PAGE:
In a surprise move, Russian Prime Minister Dmitry Medvedev submitted his resignation on Wednesday, along with the rest of the government’s principal ministers. Russian President Vladimir Putin appointed Mikhail Mishustin, who previously served as head of the country’s tax service, as Medvedev’s replacement.
Putin’s comments following the resignation indicate that Medvedev will likely take a position on the newly-created Russian Security Council.
“Dmitry has always been dealing with these issues,” Putin said, according to NPR. “From the standpoint of enhancing our defense capability and security, I believe that it is possible and asked him to handle issues of this kind in the future.”
Many observers believe that this is part of a larger effort by Putin to overhaul the Russian constitution so that he can remain in power after his current presidential term is set to expire in 2024.
Putin’s grip on power
According to the Russian constitution, presidents are limited to serving two consecutive terms. In 2008, Putin stepped down as the country’s leader to become prime minister while Medvedev took his place.
Putin later returned to office in 2012, but it is widely believed that even while technically serving as prime minister during those intervening years, Putin continued to be the nation’s supreme authority.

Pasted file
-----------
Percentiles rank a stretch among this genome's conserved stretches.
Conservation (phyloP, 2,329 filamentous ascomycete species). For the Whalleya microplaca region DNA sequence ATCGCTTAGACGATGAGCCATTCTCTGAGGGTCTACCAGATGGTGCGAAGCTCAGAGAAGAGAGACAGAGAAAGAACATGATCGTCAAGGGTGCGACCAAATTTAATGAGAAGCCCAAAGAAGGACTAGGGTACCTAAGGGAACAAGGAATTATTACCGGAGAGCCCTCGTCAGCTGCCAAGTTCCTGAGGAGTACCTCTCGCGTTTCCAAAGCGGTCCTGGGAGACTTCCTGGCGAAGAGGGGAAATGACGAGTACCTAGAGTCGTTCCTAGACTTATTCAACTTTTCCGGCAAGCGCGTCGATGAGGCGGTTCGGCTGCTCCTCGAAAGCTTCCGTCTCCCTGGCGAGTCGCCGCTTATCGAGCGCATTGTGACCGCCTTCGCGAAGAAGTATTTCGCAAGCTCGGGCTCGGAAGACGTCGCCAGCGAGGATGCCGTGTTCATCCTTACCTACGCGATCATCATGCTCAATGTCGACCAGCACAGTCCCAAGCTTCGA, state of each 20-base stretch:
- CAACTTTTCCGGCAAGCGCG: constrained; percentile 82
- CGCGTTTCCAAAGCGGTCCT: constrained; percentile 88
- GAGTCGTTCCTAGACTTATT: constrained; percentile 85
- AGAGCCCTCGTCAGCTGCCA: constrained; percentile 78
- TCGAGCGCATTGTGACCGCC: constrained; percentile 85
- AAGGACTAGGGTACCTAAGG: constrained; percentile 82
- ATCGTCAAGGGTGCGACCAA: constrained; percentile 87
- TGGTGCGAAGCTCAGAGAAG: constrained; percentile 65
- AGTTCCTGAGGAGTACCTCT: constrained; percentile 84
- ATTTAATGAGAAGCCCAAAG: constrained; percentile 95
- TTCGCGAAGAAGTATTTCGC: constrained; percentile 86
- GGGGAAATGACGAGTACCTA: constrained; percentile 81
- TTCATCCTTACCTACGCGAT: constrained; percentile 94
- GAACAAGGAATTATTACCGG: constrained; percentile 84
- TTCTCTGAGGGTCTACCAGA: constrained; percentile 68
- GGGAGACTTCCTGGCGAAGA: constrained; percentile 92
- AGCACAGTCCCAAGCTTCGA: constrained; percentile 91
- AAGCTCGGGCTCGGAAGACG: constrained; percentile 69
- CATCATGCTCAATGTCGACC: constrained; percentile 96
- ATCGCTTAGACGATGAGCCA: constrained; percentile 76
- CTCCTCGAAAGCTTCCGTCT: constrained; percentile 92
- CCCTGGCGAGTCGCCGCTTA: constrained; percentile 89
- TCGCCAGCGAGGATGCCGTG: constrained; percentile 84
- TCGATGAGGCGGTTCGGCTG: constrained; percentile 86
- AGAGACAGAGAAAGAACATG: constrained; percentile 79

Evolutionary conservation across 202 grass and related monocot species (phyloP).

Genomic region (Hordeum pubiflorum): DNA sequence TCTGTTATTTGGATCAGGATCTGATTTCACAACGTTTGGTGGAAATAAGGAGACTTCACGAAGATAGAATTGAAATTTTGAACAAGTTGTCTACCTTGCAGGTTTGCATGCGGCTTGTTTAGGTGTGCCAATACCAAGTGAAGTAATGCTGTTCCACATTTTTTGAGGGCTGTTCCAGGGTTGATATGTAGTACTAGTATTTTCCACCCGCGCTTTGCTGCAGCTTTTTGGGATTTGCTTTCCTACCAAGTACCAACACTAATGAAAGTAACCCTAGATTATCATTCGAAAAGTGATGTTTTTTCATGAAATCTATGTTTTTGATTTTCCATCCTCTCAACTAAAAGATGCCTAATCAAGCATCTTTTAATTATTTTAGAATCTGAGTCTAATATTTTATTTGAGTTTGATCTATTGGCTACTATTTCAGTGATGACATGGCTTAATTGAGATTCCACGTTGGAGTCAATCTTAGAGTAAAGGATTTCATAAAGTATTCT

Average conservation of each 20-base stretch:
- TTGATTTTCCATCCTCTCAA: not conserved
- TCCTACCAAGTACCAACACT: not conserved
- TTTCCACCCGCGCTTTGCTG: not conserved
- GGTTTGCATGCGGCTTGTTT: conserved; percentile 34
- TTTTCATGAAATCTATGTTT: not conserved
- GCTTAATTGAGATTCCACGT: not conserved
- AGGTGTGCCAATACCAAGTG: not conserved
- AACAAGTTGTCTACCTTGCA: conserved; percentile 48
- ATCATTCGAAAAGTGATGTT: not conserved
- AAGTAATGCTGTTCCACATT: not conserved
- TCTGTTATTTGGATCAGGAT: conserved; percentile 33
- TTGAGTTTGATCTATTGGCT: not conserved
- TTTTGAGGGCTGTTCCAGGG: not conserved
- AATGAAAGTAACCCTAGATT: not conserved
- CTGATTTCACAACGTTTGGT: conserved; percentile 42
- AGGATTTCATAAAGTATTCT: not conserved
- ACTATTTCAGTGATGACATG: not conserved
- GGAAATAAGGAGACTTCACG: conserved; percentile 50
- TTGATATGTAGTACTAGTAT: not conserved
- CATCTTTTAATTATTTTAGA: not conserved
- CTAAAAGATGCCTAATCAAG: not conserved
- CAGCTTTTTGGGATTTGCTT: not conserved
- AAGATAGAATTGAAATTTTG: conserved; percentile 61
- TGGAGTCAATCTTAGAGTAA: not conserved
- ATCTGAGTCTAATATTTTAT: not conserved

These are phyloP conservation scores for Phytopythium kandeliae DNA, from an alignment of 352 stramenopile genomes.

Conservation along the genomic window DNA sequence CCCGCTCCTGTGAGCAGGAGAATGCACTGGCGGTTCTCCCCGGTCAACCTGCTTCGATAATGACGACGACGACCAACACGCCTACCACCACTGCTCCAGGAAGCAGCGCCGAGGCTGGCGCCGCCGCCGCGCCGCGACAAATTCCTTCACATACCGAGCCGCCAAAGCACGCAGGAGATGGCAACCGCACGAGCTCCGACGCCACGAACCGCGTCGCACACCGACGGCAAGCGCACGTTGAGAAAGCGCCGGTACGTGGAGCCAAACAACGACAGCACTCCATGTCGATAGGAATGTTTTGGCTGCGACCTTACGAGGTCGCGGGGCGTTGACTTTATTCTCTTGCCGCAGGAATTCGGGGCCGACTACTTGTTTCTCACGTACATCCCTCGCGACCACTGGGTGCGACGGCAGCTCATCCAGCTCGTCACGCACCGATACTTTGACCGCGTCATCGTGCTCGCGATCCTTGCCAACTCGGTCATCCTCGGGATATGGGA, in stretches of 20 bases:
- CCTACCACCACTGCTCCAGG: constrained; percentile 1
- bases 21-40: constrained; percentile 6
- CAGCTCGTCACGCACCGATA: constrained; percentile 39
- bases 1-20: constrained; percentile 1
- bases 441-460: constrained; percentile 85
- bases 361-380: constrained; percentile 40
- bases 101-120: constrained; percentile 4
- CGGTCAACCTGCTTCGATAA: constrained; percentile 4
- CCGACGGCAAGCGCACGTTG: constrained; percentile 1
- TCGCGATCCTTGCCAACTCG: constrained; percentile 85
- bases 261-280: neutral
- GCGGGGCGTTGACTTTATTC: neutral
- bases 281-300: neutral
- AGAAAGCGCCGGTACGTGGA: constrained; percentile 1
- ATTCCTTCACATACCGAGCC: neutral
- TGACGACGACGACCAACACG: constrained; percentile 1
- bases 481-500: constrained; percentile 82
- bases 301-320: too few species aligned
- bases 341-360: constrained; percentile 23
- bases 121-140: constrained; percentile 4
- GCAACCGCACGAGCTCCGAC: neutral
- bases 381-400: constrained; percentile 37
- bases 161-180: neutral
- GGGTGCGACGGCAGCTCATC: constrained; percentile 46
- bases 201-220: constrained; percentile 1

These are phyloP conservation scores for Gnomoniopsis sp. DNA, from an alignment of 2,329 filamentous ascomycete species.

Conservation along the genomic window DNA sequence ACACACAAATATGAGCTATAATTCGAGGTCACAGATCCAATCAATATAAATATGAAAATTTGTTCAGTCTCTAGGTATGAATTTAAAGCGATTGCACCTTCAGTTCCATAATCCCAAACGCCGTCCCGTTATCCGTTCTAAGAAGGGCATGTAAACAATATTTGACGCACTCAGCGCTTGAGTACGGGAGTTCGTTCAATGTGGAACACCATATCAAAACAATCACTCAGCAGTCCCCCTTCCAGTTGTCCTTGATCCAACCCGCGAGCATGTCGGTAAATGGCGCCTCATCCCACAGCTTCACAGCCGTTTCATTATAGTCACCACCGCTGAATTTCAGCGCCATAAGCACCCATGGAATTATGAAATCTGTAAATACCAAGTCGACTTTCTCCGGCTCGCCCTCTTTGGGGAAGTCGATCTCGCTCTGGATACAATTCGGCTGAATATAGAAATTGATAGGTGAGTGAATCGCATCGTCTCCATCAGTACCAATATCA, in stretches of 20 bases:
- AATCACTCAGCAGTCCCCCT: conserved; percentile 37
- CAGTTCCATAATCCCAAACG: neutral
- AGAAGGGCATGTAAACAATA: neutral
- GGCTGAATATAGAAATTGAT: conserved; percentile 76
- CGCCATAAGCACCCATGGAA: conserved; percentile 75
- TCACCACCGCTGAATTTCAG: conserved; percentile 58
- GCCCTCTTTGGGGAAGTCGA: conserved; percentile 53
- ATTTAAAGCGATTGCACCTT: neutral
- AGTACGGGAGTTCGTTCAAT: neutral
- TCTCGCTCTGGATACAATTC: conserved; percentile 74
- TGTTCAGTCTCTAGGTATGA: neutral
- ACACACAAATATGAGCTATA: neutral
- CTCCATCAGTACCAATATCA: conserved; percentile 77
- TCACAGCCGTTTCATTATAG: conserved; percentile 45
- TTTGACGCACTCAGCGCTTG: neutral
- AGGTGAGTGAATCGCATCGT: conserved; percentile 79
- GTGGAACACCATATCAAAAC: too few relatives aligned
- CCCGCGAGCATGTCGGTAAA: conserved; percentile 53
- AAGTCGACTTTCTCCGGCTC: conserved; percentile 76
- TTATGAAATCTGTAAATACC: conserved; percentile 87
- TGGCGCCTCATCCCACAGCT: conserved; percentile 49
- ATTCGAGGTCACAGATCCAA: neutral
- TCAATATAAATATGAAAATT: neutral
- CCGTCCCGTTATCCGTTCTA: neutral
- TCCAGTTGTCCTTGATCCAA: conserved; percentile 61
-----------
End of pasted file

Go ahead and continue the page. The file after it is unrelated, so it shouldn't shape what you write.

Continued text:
In fact, when President Barack Obama was heard promising then-President Medvedev in 2012 that he would have “more flexibility” regarding relations with Russia following that year’s election in the United States, Medvedev replied that he would relay the information to Putin, according to Reuters, suggesting who was truly in control at the time.
Born in what was then known as Leningrad, Putin once worked as a KGB officer in East Germany. He came to international prominence in 1999 after being made acting president following the unexpected resignation of Boris Yeltsin, Russia’s first post-communist leader.
Putin won election to the office in his own right a year later and was subsequently re-elected in 2004.
Human rights in Russia have deteriorated under Putin’s rule, with dissidents even being targeted abroad. The 2006 poisoning of former Russian spy Alexander Litvinenko in London is widely believed to have been done at Putin’s behest.
Expanding Russia’s reach
Meanwhile, Putin has attempted to modernize Russia’s military and expand the country’s influence across the globe. He has also overseen the invasions of neighboring Georgia in 2008 and Ukraine’s Crimean Peninsula in 2014, both of which sparked international condemnation.
President Trump has long been accused of having colluded with Putin’s regime during the run-up to the 2016 election in the United States, but a costly, multi-year investigation headed by Special Counsel Robert Mueller found no proof of coordination between the two.